I’m currently in the process of testing for the first ever Mythic Championship. I’m in a hotel with the rest of the members of Team ChannelFireball and Team UltraPRO, and we’ve had our nose to the grindstone for a few days now.

We spent more time than usual drafting in person, and I’ve had interesting discussions about Limited. I’ve also spent a ton of time on my own drafting Ravnica Allegiance, and I’m finally comfortable with the format.

I’ve compiled a list of cards I think are both over- and undervalued by the general population. I’ve tried to stick to mostly uncommons and commons.

Most Underrated Cards

10) Screaming Shield

Screaming Shield

I wasn’t a believer, but Screaming Shield does a lot in just one card. It’s more of a high value sideboard card than a main deck one, but it can also play the role of closer in decks like Azorius and focus on High Alert with creatures like Concordia Pegasus and Senate Courier. When debating whether you want Screaming Shield, it usually matters much more what you’re playing against than what you’re playing with. When you play against players playing slow control decks, I’d board this in even in the most aggressive decks because it’s so hard for them to beat.

9) Trollbred Guardian

Trollbred Guardian

Everyone knows this card is great. I just don’t think they understand how great it. It’s such a huge upgrade to the already solid Rampaging Rendhorn that I think it’s better than a huge percentage of the rares in the set. I’ve seen a bunch of lists of the “best uncommons” in the set, and Trollbred Guardian is criminally underrated in all of them. As far as best uncommons in the set go for pick one pack one, Trollbred Guardian is at the top of my list behind only Gatebreaker Ram.

This is a single color card that doesn’t force you into drafting a certain way, and can even be splashed in a deck like Azorius or Rakdos off of a couple of Gates. It outsizes almost everything in the format, and doesn’t die to a huge percentage of removal spells in the format. On top of that, it gives a lot of other green creatures trample as well.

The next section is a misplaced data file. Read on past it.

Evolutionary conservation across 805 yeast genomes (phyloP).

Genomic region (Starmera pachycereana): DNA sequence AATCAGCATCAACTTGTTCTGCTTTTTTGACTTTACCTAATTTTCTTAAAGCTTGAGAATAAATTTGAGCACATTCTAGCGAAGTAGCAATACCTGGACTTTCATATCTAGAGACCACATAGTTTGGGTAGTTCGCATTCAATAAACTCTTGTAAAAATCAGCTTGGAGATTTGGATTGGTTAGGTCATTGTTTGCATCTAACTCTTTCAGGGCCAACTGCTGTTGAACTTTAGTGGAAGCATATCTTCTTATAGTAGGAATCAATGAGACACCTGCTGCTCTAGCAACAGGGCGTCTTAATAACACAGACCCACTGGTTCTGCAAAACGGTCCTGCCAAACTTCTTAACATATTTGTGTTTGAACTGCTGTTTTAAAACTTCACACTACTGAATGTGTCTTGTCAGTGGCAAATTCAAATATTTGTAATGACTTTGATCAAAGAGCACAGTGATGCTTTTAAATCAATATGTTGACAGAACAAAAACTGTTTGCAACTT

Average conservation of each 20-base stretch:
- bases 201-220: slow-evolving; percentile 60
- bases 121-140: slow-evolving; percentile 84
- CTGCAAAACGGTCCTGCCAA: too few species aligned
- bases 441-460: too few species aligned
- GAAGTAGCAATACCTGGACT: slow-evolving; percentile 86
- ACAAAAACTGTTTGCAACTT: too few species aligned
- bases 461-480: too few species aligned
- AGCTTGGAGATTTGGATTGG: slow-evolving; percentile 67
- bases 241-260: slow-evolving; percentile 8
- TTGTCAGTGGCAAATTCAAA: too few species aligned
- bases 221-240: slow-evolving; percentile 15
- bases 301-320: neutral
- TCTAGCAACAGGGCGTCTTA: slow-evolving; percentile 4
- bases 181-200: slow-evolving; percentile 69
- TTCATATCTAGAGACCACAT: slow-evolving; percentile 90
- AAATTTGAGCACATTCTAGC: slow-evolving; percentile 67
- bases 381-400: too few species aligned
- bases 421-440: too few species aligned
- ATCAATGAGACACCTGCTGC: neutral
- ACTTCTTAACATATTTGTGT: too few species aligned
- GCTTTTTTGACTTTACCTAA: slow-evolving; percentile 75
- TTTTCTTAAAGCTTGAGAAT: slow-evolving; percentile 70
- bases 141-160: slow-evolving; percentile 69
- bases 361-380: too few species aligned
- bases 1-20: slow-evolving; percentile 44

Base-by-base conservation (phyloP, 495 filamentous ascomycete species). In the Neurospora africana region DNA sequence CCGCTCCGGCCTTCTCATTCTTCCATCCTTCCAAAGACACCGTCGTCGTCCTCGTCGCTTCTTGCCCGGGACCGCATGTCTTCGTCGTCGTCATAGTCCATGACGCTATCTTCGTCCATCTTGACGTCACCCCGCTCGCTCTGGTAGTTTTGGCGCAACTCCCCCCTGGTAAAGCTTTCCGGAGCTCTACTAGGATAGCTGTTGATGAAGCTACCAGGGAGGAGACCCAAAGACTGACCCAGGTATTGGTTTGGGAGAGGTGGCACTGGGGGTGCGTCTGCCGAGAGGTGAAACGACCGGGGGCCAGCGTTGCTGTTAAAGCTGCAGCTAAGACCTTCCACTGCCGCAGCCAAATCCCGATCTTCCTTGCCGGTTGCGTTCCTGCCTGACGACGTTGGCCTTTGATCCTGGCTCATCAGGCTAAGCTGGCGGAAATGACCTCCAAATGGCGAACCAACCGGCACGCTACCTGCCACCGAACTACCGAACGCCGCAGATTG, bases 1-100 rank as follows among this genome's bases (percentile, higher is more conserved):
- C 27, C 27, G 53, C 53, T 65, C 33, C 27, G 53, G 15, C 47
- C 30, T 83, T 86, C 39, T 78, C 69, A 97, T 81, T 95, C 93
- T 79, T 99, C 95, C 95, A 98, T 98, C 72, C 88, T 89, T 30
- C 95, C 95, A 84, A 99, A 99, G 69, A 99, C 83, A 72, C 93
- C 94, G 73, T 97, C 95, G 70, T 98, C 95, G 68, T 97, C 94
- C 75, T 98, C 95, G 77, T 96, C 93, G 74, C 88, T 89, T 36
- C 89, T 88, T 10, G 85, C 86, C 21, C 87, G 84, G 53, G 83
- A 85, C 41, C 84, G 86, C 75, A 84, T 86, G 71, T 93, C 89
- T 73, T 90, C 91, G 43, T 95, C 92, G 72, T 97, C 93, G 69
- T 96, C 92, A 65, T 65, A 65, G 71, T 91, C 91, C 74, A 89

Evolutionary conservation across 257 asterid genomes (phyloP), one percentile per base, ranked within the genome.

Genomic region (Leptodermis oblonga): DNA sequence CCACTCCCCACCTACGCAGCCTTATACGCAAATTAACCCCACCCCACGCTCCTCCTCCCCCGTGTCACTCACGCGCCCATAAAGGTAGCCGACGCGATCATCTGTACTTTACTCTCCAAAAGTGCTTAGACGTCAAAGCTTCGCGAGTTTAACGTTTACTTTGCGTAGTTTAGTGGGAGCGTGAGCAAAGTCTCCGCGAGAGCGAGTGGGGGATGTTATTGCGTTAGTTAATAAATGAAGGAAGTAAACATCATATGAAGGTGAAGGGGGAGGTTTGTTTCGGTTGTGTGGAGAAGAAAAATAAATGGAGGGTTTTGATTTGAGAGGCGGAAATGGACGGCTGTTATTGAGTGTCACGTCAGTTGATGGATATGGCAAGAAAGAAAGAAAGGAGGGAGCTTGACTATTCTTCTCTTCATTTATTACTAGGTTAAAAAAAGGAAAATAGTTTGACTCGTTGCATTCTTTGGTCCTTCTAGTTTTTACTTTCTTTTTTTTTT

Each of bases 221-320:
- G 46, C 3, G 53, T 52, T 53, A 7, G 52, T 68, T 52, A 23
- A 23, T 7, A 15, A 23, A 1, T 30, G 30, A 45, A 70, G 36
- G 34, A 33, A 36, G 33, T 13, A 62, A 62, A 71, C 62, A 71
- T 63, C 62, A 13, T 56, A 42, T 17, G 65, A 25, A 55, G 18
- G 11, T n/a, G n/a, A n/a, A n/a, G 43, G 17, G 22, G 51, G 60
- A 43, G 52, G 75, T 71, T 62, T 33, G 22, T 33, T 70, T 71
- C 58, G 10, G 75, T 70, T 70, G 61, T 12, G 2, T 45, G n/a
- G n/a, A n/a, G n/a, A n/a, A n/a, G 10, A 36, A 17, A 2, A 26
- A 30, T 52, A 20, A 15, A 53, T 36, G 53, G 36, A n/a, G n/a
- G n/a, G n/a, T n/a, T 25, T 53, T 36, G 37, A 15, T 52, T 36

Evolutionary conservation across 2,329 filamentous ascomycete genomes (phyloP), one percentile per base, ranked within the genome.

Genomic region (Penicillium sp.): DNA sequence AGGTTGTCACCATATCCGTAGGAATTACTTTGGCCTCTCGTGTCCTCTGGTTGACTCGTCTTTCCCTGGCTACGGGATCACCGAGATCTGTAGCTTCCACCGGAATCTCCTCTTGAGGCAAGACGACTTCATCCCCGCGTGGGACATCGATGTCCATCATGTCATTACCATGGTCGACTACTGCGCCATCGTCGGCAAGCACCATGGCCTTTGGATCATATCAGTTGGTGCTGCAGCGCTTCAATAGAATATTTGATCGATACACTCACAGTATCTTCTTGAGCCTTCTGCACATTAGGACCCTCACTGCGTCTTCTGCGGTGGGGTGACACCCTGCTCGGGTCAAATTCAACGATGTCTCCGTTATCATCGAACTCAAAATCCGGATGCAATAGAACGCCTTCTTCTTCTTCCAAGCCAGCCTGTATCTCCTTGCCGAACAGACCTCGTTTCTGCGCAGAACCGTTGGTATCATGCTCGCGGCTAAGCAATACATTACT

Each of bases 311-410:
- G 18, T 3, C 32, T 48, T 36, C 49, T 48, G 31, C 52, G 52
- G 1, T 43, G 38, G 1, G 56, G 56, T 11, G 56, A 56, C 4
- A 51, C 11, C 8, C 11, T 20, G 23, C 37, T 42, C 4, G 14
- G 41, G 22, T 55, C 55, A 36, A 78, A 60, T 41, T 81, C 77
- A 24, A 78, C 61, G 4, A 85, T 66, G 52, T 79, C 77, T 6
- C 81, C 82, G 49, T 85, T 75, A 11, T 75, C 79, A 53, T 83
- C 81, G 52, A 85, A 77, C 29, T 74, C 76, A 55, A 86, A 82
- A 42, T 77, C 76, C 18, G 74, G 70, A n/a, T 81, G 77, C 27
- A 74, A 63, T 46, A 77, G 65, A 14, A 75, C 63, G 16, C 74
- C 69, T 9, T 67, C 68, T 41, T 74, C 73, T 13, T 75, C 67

8) Wilderness Reclamation

Wilderness Reclamation

This is the type of card you usually get for free in a Draft—you usually get it as late as you possibly can in any given pack, without having to take it over something you’d consider a solid playable. Wilderness Reclamation produces so much mana that it makes Simic decks with a lot of counterspells and adapt creatures run incredibly smoothly. It makes cards like Prying Eyes go from low tier playable to fantastic.

It also never gives your opponent an easy turn, always leaving you with mana open to interact on their turn. While I wouldn’t take this card early and draft around it, it occasionally is just a great value pickup when you have enough cards like Sauroform Hybrid, Frilled Mystic, Skatewing Spy, and Aeromunculus. Wilderness Reclamation makes me include more copies of cards like Scuttlegator, Prying Eyes, and Thought Collapse than I would in normal decks. If your deck has mana sinks, this card is terrific.

7) Dead Revels

Dead Revels

I like at least one of these in all of my black decks, and I like a second copy in my sideboard against a lot of these grindy Gates decks. There’s not too much in the way of easy card advantage in this format, and the creatures are quite strong, so Dead Revels is better than previous versions of these types of cards. Spectacle may trick you into thinking this card fits best into Rakdos, but I’ve found that it’s most effective in a deck like Orzhov that’s trying to play a long grindy game without much in the way of card advantage. Bringing back Grasping Thrulls, afterlife creatures, or deathtouch creatures like Twilight Panther is where this card shines.

6) Combine Guildmage

Combine Guildmage

This one came to me because many people I talk to disagree on this one. I’ve been impressed with Combine Guildmage’s ability to make my opponent’s life difficult in combat phases. Moving counters off adapt creatures in combat, then readapting my Aeromunculus or Skitter Eel has come up a lot in board stalls.